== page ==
Some fear or deride the reading of any biblical pseudepigraphical or apocryphal works, especially the obviously mythological-themed ones. However, reading them and declaring them inspired are entirely two different things. Writings that paralleled the Bible can inform on the cultural and historical context of the times. Even the more fantastic books could have a truth here and there. Some biblical writers thought so.
Jude found enough truth in I Enoch quote directly in Jude 1:14-15 (and Jude refers to the lost Assumption of Moses). Peter makes some allusions to Enoch as well. Another example are the phrases “the account of” and “the written account of” found in Genesis 2:4, 5:1, 6:9, 10:1, 11:10 and 11:27 are thought to be references to previously written material.
Frank Crane, in the classic collection of apocryphal books, The Lost Books of the Bible and the Forgotten Books of Eden, writes:
No great figure appears in history without myths growing up about him. Every great personage becomes a nucleus or center about which folk tales cluster. There are apocryphal tales about Napoleon, about Charlemagne, about Julius Caesar and other outstanding characters.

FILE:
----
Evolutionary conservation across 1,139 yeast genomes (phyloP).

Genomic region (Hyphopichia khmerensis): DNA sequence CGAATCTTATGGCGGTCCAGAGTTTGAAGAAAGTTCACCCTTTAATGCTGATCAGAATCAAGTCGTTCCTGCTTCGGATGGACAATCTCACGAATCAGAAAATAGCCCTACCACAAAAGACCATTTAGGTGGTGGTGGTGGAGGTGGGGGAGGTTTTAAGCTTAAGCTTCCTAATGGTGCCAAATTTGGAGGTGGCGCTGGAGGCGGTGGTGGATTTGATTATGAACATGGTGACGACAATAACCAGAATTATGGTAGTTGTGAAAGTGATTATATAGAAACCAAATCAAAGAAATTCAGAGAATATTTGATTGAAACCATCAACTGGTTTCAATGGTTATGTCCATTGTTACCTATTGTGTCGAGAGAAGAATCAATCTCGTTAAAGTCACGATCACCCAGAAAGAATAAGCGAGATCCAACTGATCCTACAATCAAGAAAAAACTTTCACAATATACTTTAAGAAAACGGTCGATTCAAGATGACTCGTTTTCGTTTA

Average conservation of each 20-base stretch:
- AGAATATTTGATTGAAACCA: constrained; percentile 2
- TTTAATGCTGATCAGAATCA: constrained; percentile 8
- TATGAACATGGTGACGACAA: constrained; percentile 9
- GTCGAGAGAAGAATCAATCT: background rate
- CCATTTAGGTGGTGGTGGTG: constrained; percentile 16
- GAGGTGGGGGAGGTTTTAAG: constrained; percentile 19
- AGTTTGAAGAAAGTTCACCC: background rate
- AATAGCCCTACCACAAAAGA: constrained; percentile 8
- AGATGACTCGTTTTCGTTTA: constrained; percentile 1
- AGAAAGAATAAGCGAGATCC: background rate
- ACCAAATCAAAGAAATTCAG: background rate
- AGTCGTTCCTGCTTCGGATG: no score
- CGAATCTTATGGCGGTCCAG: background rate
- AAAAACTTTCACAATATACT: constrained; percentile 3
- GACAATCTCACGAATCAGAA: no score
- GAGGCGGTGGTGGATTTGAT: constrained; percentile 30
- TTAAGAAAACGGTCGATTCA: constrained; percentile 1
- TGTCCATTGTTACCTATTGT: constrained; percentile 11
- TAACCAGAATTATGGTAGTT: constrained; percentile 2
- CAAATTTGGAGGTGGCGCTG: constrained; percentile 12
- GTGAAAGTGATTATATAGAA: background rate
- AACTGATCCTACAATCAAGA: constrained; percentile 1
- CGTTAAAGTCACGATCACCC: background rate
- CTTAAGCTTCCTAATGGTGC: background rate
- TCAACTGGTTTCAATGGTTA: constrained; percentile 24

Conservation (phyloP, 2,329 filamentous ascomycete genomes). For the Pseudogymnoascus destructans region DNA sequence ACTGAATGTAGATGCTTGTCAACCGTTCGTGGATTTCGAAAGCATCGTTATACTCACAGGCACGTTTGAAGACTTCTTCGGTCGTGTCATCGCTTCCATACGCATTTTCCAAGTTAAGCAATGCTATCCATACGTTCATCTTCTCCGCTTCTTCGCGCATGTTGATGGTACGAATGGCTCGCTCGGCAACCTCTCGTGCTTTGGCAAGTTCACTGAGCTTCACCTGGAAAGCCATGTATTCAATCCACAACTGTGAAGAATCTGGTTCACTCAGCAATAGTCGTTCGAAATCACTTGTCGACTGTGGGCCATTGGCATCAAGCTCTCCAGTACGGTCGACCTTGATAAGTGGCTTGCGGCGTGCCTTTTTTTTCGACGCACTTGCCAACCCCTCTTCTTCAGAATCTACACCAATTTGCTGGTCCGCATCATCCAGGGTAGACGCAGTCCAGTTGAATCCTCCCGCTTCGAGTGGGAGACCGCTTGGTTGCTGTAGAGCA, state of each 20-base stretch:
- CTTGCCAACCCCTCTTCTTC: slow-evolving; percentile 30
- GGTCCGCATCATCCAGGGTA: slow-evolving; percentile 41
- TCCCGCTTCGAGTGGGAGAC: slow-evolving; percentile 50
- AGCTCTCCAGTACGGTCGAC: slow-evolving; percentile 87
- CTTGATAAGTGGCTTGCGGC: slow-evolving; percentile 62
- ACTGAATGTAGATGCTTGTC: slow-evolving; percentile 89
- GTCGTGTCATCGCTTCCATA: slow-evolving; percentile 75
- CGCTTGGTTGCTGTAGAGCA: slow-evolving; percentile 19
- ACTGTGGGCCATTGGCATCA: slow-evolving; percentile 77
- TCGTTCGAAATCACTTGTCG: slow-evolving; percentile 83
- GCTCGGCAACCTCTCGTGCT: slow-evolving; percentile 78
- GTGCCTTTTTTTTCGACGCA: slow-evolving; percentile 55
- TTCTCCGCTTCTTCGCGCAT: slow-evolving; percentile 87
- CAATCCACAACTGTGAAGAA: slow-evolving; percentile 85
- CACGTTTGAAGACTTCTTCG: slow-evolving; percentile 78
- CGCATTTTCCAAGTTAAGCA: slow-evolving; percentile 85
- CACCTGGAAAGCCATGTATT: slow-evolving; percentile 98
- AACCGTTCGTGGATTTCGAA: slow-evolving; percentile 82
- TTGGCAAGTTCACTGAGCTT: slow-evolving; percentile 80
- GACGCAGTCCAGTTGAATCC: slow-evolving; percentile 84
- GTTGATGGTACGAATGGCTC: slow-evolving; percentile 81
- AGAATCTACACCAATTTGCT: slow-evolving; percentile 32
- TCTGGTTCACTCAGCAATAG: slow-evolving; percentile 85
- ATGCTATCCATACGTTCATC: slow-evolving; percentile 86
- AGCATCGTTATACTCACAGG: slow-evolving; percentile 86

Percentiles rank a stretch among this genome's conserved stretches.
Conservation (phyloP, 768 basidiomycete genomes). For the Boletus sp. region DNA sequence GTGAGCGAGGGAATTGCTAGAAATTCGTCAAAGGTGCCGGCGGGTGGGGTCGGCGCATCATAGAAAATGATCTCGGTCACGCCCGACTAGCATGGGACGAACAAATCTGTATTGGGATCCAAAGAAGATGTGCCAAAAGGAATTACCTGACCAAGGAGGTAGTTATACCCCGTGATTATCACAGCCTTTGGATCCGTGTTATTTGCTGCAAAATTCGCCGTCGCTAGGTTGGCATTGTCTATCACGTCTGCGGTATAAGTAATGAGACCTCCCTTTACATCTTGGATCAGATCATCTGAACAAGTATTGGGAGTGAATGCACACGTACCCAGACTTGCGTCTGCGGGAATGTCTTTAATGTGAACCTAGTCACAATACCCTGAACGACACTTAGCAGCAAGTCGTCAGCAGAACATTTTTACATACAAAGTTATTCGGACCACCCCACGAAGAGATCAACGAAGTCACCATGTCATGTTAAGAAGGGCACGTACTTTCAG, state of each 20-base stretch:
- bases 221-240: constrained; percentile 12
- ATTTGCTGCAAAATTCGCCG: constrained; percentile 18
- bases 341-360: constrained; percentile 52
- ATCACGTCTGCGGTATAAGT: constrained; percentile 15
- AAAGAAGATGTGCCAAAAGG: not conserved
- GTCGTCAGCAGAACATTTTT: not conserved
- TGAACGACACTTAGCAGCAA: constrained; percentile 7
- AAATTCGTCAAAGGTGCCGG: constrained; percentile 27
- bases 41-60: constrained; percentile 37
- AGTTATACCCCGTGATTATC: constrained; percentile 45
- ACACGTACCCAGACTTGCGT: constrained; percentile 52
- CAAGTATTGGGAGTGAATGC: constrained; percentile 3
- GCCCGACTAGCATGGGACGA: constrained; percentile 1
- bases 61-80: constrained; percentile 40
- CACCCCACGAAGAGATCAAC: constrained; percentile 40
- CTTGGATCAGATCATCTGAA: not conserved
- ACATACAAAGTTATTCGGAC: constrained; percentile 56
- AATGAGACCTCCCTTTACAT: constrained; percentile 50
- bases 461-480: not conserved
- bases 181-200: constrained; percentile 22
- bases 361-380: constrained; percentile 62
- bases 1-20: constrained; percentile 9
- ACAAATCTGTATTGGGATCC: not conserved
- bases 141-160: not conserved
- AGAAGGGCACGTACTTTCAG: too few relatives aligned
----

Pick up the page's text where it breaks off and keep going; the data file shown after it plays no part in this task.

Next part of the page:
It is impossible that a man representing so great a force as Jesus of Nazareth should appear in the world without finding many echoes of His personality in contemporary literature…It is interesting to know what forms of stories and speculations about Him took place in the early period of the Christian era.
Indeed, this reasoning applies to all biblical eras. Some of the fear of these books may trace back to the debate on a small group of books Roman Catholics consider part of the Bible and many Protestants do not. More likely, the constant attempts of skeptics to find “alternate” or “contrary” versions of Christianity in “lost” or “forgotten” (and often supposedly “suppressed”) writings has probably become irritating. Such attempts have failed horribly. Contradictorily, skeptics like to leave the impression that there are no works outside of the Bible that parallel or converge with it. In ignoring the vast canon of the writings that obviously do exist, Christians have unwittingly supported the skeptics.
There is much more on these ancient documents that can be said. Brian Godawa in his Chronicles of the Nephilim has drawn from some of these books for a spectacular adventure and alludes to what these works might contain. For now, keep in mind that simply because many of these books were never intended to be completely historical (or inspired) documents does not mean no value exists in them.
Or no forgotten bits of our past.